Literature Review and Theoretical Framework

Language is personal and communally situated. …

The rest of this article is only available to active members of Questia

Sign up now for a free, 1-day trial and receive full access to:

  • Questia's entire collection
  • Automatic bibliography creation
  • More helpful research tools like notes, citations, and highlights
  • Ad-free environment

Already a member? Log in now.

Notes for this article

Add a new note
If you are trying to select text to create highlights or citations, remember that you must now click or tap on the first word, and then click or tap on the last word.
One moment ...
Default project is now your active project.
Project items

Items saved from this article

This article has been saved
Highlights (0)
Some of your highlights are legacy items.

Highlights saved before July 30, 2012 will not be displayed on their respective source pages.

You can easily re-create the highlights by opening the book page or article, selecting the text, and clicking “Highlight.”

Citations (0)
Some of your citations are legacy items.

Any citation created before July 30, 2012 will labeled as a “Cited page.” New citations will be saved as cited passages, pages or articles.

We also added the ability to view new citations from your projects or the book or article where you created them.

Notes (0)
Bookmarks (0)

You have no saved items from this article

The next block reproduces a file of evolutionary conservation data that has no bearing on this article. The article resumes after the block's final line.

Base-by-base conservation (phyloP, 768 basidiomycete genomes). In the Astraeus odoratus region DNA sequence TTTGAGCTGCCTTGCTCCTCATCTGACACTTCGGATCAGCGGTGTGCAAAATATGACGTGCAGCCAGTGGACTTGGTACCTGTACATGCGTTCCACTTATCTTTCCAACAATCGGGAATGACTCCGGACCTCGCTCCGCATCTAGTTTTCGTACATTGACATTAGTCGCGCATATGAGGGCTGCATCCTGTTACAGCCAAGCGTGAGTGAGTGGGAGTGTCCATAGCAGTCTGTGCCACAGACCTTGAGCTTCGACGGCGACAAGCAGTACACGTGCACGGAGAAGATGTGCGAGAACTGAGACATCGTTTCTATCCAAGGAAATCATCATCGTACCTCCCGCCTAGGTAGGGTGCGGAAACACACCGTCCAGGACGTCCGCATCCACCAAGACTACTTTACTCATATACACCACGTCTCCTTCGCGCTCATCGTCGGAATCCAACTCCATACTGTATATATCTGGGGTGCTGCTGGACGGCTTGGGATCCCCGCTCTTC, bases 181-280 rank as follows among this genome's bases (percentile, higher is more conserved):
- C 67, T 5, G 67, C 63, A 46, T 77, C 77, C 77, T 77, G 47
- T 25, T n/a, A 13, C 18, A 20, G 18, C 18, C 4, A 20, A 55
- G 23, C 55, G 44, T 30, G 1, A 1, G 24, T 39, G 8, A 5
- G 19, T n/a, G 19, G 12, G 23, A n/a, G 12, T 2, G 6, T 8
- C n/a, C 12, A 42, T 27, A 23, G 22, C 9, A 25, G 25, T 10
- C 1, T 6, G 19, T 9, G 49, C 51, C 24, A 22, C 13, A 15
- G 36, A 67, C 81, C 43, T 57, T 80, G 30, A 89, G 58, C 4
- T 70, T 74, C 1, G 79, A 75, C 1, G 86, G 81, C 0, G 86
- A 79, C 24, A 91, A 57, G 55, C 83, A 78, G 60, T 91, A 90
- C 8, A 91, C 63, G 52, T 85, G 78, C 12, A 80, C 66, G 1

Project items include:
  • Saved book/article
  • Highlights
  • Quotes/citations
  • Notes
  • Bookmarks
Notes
Cite this article

Cited article

Style
Citations are available only to our active members.
Sign up now to cite pages or passages in MLA, APA and Chicago citation styles.

(Einhorn, 1992, p. 25)

(Einhorn 25)

1

1. Lois J. Einhorn, Abraham Lincoln, the Orator: Penetrating the Lincoln Legend (Westport, CT: Greenwood Press, 1992), 25, http://www.questia.com/read/27419298.

Cited article

One Right Way, Intercultural Participation, and Language Learning Anxiety: A Qualitative Analysis of Adult Online Heritage and Nonheritage Language Learners
Settings

Settings

Typeface
Text size Smaller Larger Reset View mode
Search within

Search within this article

Look up

Look up a word

  • Dictionary
  • Thesaurus
Please submit a word or phrase above.
Print this page

Print this page

Why can't I print more than one page at a time?

Full screen

matching results for page

Cited passage

Style
Citations are available only to our active members.
Sign up now to cite pages or passages in MLA, APA and Chicago citation styles.

"Portraying himself as an honest, ordinary person helped Lincoln identify with his audiences." (Einhorn, 1992, p. 25).

"Portraying himself as an honest, ordinary person helped Lincoln identify with his audiences." (Einhorn 25)

"Portraying himself as an honest, ordinary person helped Lincoln identify with his audiences."1

1. Lois J. Einhorn, Abraham Lincoln, the Orator: Penetrating the Lincoln Legend (Westport, CT: Greenwood Press, 1992), 25, http://www.questia.com/read/27419298.

Cited passage

Welcome to the new Questia Reader

The Questia Reader has been updated to provide you with an even better online reading experience.  It is now 100% Responsive, which means you can read our books and articles on any sized device you wish.  All of your favorite tools like notes, highlights, and citations are still here, but the way you select text has been updated to be easier to use, especially on touchscreen devices.  Here's how:

1. Click or tap the first word you want to select.
2. Click or tap the last word you want to select.

OK, got it!

Thanks for trying Questia!

Please continue trying out our research tools, but please note, full functionality is available only to our active members.

Your work will be lost once you leave this Web page.

For full access in an ad-free environment, sign up now for a FREE, 1-day trial.

Already a member? Log in now.